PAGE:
Sculptor Small Carter has loved chickens since childhood. She tells Jeremy Hobson about her poultry passion and her (mainly) wooden artworks
Sculptor Small Carter
How did you become interested in the idea of chicken keeping and what birds do you have now? It was my parents who sparked my love of chicken keeping. They kept chickens when I was growing up. We had a cockerel called Siegfried and a selection of hens. They were very free range and there was always a succession of chicks on the go.
When my husband, Deej, and I moved into this house 15 years ago we acquired two young chicks and called them Jill and Richard after our friends who gave them to us. Jill was wonderful and lived for many years and raised lots of chicks. Richard was slightly less pleasant and took his role of protecting his ladies very seriously. (Eventually we donated him to some friends who were looking for a cockerel to guard their hens).
After them we kept Dorkings, Marans and Light Sussex, a few bantams and some Warrens. We tried rearing some table birds once which, although it worked quite well, I think is best left to the experts. When it came to it, neither of us wanted to do the deed.
Our latest ladies are rescue hens who came from the British Hen Welfare Trust. They arrived very shy and a bit unloved, but have now blossomed into five full feathered busybodies.
What is it about chickens that you love so much? They are so incredibly cheerful. Even when they are squabbling over a delicious treat they still seem to be having a wonderful time. They are constantly interested in whatever I’m doing. Even though they are free range during the day, they tend to hang around my workshop most of the time, poking their beaks around the corner trying to see what I’m up to. They are busy and curious and seem to genuinely love people. I think we could all do with a bit of chicken perspective.
Your sculptures are quite unique. How would you describe them? They are basically wooden sculptures created from reclaimed and found materials. Although I did art at college for A level, my woodwork is self-taught (with a lot of help from Deej who also works with wood). It was finding a beautiful piece of wood which first gave me the idea of adding tiny sculptures. They have a look of driftwood, but are mostly old oak branches. I love to discover a really beautiful one. My only requirement is that each piece has to be lovely enough to have on the wall on its own. They take on their own direction. I love to see how they develop; the fluid form of the branches lend themselves to a seascape, but mountains and woodlands are also a theme. They vary in length: some are only about 50cm, but others go up to over 1m.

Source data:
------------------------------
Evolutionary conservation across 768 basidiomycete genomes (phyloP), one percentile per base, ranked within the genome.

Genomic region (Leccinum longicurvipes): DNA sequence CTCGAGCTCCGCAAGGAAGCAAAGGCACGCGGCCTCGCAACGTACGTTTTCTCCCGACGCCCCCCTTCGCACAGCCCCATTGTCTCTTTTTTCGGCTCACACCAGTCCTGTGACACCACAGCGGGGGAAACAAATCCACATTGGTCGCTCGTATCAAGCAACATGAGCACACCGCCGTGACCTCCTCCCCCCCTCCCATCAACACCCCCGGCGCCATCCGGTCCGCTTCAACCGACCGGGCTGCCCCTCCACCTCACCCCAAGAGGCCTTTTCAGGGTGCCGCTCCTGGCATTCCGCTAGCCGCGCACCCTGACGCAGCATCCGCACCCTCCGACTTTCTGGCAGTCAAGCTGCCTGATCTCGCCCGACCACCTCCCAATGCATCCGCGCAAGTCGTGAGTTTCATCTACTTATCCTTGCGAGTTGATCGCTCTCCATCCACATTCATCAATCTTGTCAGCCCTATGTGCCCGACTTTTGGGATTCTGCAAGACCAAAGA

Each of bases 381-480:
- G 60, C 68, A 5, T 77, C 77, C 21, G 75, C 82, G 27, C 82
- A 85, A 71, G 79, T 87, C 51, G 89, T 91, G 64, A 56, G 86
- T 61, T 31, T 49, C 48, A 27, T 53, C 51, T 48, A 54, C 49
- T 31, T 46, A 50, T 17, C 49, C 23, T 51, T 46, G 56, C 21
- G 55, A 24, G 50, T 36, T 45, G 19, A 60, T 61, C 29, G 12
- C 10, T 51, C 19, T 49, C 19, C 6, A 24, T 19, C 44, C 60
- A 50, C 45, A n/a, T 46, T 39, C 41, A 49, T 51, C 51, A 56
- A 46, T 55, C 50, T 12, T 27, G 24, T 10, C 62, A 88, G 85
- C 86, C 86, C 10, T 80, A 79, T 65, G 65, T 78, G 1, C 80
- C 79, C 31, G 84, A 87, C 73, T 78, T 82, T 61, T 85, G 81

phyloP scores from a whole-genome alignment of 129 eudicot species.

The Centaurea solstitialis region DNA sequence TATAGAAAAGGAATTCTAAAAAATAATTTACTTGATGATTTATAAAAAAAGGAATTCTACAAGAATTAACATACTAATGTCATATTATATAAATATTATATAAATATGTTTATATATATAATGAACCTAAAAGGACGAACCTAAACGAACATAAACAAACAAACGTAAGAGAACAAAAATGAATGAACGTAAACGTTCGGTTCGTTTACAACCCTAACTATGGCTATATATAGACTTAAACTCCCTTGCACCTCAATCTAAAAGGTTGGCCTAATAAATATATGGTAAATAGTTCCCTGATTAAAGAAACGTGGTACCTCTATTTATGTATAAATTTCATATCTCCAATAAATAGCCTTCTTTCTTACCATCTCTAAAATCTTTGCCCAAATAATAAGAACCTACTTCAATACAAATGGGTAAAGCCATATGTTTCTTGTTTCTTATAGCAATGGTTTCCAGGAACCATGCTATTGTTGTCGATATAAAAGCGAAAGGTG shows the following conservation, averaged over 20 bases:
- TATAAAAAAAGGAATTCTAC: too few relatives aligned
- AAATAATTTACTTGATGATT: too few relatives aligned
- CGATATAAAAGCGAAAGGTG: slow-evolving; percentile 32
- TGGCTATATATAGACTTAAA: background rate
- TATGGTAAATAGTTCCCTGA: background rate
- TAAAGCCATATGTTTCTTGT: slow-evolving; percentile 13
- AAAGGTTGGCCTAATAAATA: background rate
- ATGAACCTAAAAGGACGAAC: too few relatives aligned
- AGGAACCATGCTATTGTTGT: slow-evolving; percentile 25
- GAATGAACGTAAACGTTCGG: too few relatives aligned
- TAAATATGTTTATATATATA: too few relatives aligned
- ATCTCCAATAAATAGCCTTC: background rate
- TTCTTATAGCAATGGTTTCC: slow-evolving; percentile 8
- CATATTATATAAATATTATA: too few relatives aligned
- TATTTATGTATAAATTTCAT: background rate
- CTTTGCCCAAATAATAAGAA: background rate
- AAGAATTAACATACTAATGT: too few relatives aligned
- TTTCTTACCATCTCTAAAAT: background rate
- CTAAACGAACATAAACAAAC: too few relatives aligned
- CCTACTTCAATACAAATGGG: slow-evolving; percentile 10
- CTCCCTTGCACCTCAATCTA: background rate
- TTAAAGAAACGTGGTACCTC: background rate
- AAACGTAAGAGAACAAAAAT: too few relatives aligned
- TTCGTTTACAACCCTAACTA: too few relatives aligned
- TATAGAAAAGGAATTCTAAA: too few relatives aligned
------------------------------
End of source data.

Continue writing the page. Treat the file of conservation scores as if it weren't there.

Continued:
Have you ever created a sculpture that includes one of more of your chickens as models? I haven’t ever used a chicken as a model, but it’s a good idea. Texture may be a problem, but I did some penguins the other day made from concrete and wire-wool which were quite effective. Perhaps I could do a mother hen and her chicks walking along a branch.
To return to chicken keeping, what do you know now that you wish you had known at the outset? That a broody hen is determined; if she really wants to escape she will, no matter how clever you think you have been in trying to keep her in.
Small’s work can be seen on her website: www.smalldesigns.co.uk; email: smallde[email protected]mail.com.
Small uses mainly old oak branches in her sculpting INSET: Over the years, Small has kept Dorkings, Marans and Light Sussex, a few bantams and some Warrens